SURRENDER IS NOT DEFEAT
I tear up today remembering the heartache of those yesterdays.
In watching a YouTube video of a 1991 news update on Vinko Bogataj, (link to that video here) I was encouraged by learning that Mr. Agony of Defeat wasn’t still agonizing. That infamous accident hadn’t debilitated the skier for life! He was raising a family and his passion had changed from ski jumping to painting, the walls of his home decorated with portraits of the beautiful country in which he lives. In this interview, over twenty years after his accident, he returned to the location of the great disaster still unable to answer the question why? Maybe if he could move on without solid answers so could I.
His story echoes that of Joni Eareckson Tada, an inspirational Christian speaker, writer, painter, and quadriplegic. As a young woman, a diving accident claimed her mobility as she broke her neck on impact. Her encouraging life testimony of pushing through difficulties has been one from which I have received inspiration since I was young.
If I am totally honest, sometimes I use the struggle stories for self-shame.
If she can praise God in her extreme circumstances, Sharon…why can’t you?
HOSTILITY HURTS WHILE PASSION HEALS
But harsh words don’t help. They beat the dying spirit. To be fair, Joni’s story is riddled with wrestling with God too. So maybe war in the spirit is part of the road to reconciliation. Rather than avoiding spiritual struggle, perhaps we need to stick with it long enough to settle the splits.
And here, a world class skiing athlete had the testimony of someone who was defeating agony by focusing on other passions…family and art. Did his painting provide a spiritual place to reconstruct his broken heart? Did he raise a fist of anger to heaven prior to lifting the brush? The fact that Vinko felt passion for something other than skiing is hopeful.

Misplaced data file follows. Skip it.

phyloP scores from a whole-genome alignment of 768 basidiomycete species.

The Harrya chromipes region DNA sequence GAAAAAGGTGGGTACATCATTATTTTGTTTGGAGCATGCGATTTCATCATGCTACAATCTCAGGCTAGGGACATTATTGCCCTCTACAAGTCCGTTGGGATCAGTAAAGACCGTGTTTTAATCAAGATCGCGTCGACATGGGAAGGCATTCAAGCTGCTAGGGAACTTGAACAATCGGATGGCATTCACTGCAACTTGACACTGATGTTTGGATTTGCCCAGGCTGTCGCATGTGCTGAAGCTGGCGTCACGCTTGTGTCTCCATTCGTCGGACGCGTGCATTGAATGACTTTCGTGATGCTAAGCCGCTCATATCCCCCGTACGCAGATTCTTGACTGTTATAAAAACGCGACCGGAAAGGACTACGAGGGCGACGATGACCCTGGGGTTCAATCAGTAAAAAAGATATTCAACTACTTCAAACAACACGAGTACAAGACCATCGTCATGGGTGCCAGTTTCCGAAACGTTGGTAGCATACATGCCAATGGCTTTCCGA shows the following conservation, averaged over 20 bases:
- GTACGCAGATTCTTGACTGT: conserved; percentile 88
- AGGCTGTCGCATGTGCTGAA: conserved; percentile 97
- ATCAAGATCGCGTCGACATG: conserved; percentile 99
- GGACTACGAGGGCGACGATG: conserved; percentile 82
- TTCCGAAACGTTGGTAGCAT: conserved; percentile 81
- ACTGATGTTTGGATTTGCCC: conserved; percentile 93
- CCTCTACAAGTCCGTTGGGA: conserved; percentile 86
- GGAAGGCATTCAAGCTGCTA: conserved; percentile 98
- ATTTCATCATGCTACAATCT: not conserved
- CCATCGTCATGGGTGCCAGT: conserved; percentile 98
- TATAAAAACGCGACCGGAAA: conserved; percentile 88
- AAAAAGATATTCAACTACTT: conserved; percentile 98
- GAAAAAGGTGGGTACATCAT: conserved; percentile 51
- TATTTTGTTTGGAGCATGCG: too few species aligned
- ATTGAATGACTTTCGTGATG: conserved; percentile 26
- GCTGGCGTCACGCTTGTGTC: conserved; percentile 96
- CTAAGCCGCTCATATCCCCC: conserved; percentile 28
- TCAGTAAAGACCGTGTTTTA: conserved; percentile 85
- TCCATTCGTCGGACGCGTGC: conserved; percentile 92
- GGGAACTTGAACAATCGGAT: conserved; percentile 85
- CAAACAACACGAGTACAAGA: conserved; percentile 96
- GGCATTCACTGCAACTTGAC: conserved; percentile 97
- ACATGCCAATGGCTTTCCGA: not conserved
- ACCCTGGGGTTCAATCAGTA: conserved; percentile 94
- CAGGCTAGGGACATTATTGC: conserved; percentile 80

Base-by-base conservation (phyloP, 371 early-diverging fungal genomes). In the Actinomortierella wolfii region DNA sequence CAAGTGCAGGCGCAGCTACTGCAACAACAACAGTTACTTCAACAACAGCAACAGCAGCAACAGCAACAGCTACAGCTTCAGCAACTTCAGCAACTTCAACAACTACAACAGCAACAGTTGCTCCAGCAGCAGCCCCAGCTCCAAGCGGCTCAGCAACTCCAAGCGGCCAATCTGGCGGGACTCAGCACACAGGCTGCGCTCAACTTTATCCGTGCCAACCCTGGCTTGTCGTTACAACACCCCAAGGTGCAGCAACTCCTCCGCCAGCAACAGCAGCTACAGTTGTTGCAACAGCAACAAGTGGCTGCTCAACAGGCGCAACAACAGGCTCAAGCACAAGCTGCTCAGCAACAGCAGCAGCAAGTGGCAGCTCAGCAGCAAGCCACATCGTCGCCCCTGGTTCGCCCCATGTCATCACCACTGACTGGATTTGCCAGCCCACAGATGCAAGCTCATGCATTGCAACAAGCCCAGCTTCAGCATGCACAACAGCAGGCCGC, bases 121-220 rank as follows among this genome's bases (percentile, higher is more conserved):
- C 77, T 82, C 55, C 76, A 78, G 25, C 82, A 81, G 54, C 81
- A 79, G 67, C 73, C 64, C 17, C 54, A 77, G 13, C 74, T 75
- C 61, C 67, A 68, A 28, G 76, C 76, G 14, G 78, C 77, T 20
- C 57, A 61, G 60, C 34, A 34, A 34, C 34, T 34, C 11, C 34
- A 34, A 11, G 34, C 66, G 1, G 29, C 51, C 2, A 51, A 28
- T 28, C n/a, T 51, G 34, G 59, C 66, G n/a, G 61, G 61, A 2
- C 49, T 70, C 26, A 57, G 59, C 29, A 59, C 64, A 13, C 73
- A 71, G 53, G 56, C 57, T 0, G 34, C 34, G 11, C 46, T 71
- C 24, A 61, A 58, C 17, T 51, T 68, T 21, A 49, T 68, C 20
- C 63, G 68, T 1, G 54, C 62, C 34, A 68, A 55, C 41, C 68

It’s been over a decade since my body began to hurt, and my hormones plummeted. Like Vinko, I don’t have answers to my questions about what went wrong within me, only suspicions. But, like both he and Joni, it’s given me the opportunity to focus on and develop other passions while grappling with the unknown. I love studying scripture and writing what I learn. My family is a delight. I enjoy being in nature, observing and subsisting within it. I continue to be fascinated with nutrition and practice yoga often. Recently I have even taken up painting by number. In some ways, our lives are alike…me and Vinko and Joni. Each of us has found new areas to spend our time and express our love. How odd it feels to find connection with famous people!
CONNECTION HELPS IN DEFEATING AGONY
But we are all connected. Hurts are common ground. We all face disappointment and unmet expectations and pain. I suspect in reading bits of my life you can relate with your own feelings of grief or anger or shame. You probably have agony of defeat moments where you felt all your best efforts went flying off a cliff. Maybe you’re still lying in a broken pile.
I’m sorry, friend. I know that feeling.
Laying in a heap hasn’t been helpful to my recovery. I know because I’ve tried that tactic. Getting up and doing something interactive has proved very beneficial. Years later, every day I continue to navigate pain in my body. Yet I am okay in spirit. It’s taken years of daily negotiating to understand that my spirit and my body don’t have to agree. It would be nice if they would, but until they do, I am choosing to side with the Spirit of Life. Like others, I do this by focusing on the things that create and promote love and life. Thus far, this looks like rerouting and redirecting. It is a constant mental (and physical) course correction. Slowly, however, I am making progress.
By discovering new areas of joy and pouring out love, I am defeating agony.